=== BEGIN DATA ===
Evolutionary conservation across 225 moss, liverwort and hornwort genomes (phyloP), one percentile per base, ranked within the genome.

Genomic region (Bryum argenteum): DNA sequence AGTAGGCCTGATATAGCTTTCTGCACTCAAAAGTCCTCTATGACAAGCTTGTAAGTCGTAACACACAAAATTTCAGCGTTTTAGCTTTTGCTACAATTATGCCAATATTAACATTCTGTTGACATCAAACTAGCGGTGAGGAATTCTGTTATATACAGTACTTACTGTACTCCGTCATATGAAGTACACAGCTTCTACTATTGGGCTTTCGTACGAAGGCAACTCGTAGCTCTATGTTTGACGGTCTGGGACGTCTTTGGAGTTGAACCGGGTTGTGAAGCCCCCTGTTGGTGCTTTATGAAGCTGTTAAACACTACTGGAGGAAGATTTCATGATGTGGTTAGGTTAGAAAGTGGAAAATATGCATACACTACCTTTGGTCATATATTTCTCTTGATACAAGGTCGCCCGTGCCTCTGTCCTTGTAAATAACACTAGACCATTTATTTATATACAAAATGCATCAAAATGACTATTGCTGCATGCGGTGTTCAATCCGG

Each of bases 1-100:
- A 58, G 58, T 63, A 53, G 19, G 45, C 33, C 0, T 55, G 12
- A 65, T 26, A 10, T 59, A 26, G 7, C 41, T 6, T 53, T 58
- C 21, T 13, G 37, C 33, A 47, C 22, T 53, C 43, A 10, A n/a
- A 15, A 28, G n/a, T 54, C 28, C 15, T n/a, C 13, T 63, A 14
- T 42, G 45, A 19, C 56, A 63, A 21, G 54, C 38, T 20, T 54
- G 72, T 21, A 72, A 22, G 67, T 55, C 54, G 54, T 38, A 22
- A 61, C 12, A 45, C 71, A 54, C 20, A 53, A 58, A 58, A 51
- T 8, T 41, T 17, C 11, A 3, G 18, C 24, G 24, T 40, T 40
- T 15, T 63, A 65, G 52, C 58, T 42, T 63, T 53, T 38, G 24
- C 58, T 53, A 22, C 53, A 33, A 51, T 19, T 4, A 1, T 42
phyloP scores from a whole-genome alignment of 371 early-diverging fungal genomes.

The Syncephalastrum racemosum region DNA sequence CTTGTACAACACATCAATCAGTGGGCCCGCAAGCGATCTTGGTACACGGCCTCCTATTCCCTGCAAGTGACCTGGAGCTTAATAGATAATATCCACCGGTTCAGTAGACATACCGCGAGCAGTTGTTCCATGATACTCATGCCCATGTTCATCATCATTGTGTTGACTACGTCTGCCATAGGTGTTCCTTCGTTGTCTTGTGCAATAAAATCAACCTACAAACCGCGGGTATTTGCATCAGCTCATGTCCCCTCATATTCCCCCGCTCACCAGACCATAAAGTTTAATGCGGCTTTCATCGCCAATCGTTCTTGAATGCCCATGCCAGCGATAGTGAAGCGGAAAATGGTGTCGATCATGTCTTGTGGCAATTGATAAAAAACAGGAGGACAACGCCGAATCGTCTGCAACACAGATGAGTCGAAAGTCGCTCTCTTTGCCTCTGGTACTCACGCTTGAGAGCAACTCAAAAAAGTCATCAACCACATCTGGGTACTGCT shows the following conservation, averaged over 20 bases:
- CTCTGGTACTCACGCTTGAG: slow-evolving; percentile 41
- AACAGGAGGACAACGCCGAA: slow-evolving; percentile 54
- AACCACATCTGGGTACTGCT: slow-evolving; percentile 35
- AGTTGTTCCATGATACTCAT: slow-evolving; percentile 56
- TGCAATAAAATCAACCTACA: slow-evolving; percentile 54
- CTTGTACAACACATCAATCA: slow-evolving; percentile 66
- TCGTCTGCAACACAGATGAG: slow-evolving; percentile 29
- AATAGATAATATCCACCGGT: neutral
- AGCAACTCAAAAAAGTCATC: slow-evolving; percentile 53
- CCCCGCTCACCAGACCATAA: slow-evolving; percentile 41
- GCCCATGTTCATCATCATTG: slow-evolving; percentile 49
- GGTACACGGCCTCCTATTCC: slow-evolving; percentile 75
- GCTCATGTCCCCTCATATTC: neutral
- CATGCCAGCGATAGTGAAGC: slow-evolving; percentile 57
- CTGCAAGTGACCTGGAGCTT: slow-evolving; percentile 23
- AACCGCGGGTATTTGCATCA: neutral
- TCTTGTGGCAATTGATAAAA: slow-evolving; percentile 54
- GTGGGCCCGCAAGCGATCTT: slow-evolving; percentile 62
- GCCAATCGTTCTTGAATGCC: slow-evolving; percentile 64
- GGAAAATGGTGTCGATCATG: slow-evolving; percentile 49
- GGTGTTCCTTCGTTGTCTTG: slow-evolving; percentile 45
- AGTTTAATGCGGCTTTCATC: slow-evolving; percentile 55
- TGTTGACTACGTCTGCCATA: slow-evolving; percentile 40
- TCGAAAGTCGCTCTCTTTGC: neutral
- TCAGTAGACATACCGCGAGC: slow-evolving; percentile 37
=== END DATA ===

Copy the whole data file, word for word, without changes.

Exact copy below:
Evolutionary conservation across 225 moss, liverwort and hornwort genomes (phyloP), one percentile per base, ranked within the genome.

Genomic region (Bryum argenteum): DNA sequence AGTAGGCCTGATATAGCTTTCTGCACTCAAAAGTCCTCTATGACAAGCTTGTAAGTCGTAACACACAAAATTTCAGCGTTTTAGCTTTTGCTACAATTATGCCAATATTAACATTCTGTTGACATCAAACTAGCGGTGAGGAATTCTGTTATATACAGTACTTACTGTACTCCGTCATATGAAGTACACAGCTTCTACTATTGGGCTTTCGTACGAAGGCAACTCGTAGCTCTATGTTTGACGGTCTGGGACGTCTTTGGAGTTGAACCGGGTTGTGAAGCCCCCTGTTGGTGCTTTATGAAGCTGTTAAACACTACTGGAGGAAGATTTCATGATGTGGTTAGGTTAGAAAGTGGAAAATATGCATACACTACCTTTGGTCATATATTTCTCTTGATACAAGGTCGCCCGTGCCTCTGTCCTTGTAAATAACACTAGACCATTTATTTATATACAAAATGCATCAAAATGACTATTGCTGCATGCGGTGTTCAATCCGG

Each of bases 1-100:
- A 58, G 58, T 63, A 53, G 19, G 45, C 33, C 0, T 55, G 12
- A 65, T 26, A 10, T 59, A 26, G 7, C 41, T 6, T 53, T 58
- C 21, T 13, G 37, C 33, A 47, C 22, T 53, C 43, A 10, A n/a
- A 15, A 28, G n/a, T 54, C 28, C 15, T n/a, C 13, T 63, A 14
- T 42, G 45, A 19, C 56, A 63, A 21, G 54, C 38, T 20, T 54
- G 72, T 21, A 72, A 22, G 67, T 55, C 54, G 54, T 38, A 22
- A 61, C 12, A 45, C 71, A 54, C 20, A 53, A 58, A 58, A 51
- T 8, T 41, T 17, C 11, A 3, G 18, C 24, G 24, T 40, T 40
- T 15, T 63, A 65, G 52, C 58, T 42, T 63, T 53, T 38, G 24
- C 58, T 53, A 22, C 53, A 33, A 51, T 19, T 4, A 1, T 42
phyloP scores from a whole-genome alignment of 371 early-diverging fungal genomes.

The Syncephalastrum racemosum region DNA sequence CTTGTACAACACATCAATCAGTGGGCCCGCAAGCGATCTTGGTACACGGCCTCCTATTCCCTGCAAGTGACCTGGAGCTTAATAGATAATATCCACCGGTTCAGTAGACATACCGCGAGCAGTTGTTCCATGATACTCATGCCCATGTTCATCATCATTGTGTTGACTACGTCTGCCATAGGTGTTCCTTCGTTGTCTTGTGCAATAAAATCAACCTACAAACCGCGGGTATTTGCATCAGCTCATGTCCCCTCATATTCCCCCGCTCACCAGACCATAAAGTTTAATGCGGCTTTCATCGCCAATCGTTCTTGAATGCCCATGCCAGCGATAGTGAAGCGGAAAATGGTGTCGATCATGTCTTGTGGCAATTGATAAAAAACAGGAGGACAACGCCGAATCGTCTGCAACACAGATGAGTCGAAAGTCGCTCTCTTTGCCTCTGGTACTCACGCTTGAGAGCAACTCAAAAAAGTCATCAACCACATCTGGGTACTGCT shows the following conservation, averaged over 20 bases:
- CTCTGGTACTCACGCTTGAG: slow-evolving; percentile 41
- AACAGGAGGACAACGCCGAA: slow-evolving; percentile 54
- AACCACATCTGGGTACTGCT: slow-evolving; percentile 35
- AGTTGTTCCATGATACTCAT: slow-evolving; percentile 56
- TGCAATAAAATCAACCTACA: slow-evolving; percentile 54
- CTTGTACAACACATCAATCA: slow-evolving; percentile 66
- TCGTCTGCAACACAGATGAG: slow-evolving; percentile 29
- AATAGATAATATCCACCGGT: neutral
- AGCAACTCAAAAAAGTCATC: slow-evolving; percentile 53
- CCCCGCTCACCAGACCATAA: slow-evolving; percentile 41
- GCCCATGTTCATCATCATTG: slow-evolving; percentile 49
- GGTACACGGCCTCCTATTCC: slow-evolving; percentile 75
- GCTCATGTCCCCTCATATTC: neutral
- CATGCCAGCGATAGTGAAGC: slow-evolving; percentile 57
- CTGCAAGTGACCTGGAGCTT: slow-evolving; percentile 23
- AACCGCGGGTATTTGCATCA: neutral
- TCTTGTGGCAATTGATAAAA: slow-evolving; percentile 54
- GTGGGCCCGCAAGCGATCTT: slow-evolving; percentile 62
- GCCAATCGTTCTTGAATGCC: slow-evolving; percentile 64
- GGAAAATGGTGTCGATCATG: slow-evolving; percentile 49
- GGTGTTCCTTCGTTGTCTTG: slow-evolving; percentile 45
- AGTTTAATGCGGCTTTCATC: slow-evolving; percentile 55
- TGTTGACTACGTCTGCCATA: slow-evolving; percentile 40
- TCGAAAGTCGCTCTCTTTGC: neutral
- TCAGTAGACATACCGCGAGC: slow-evolving; percentile 37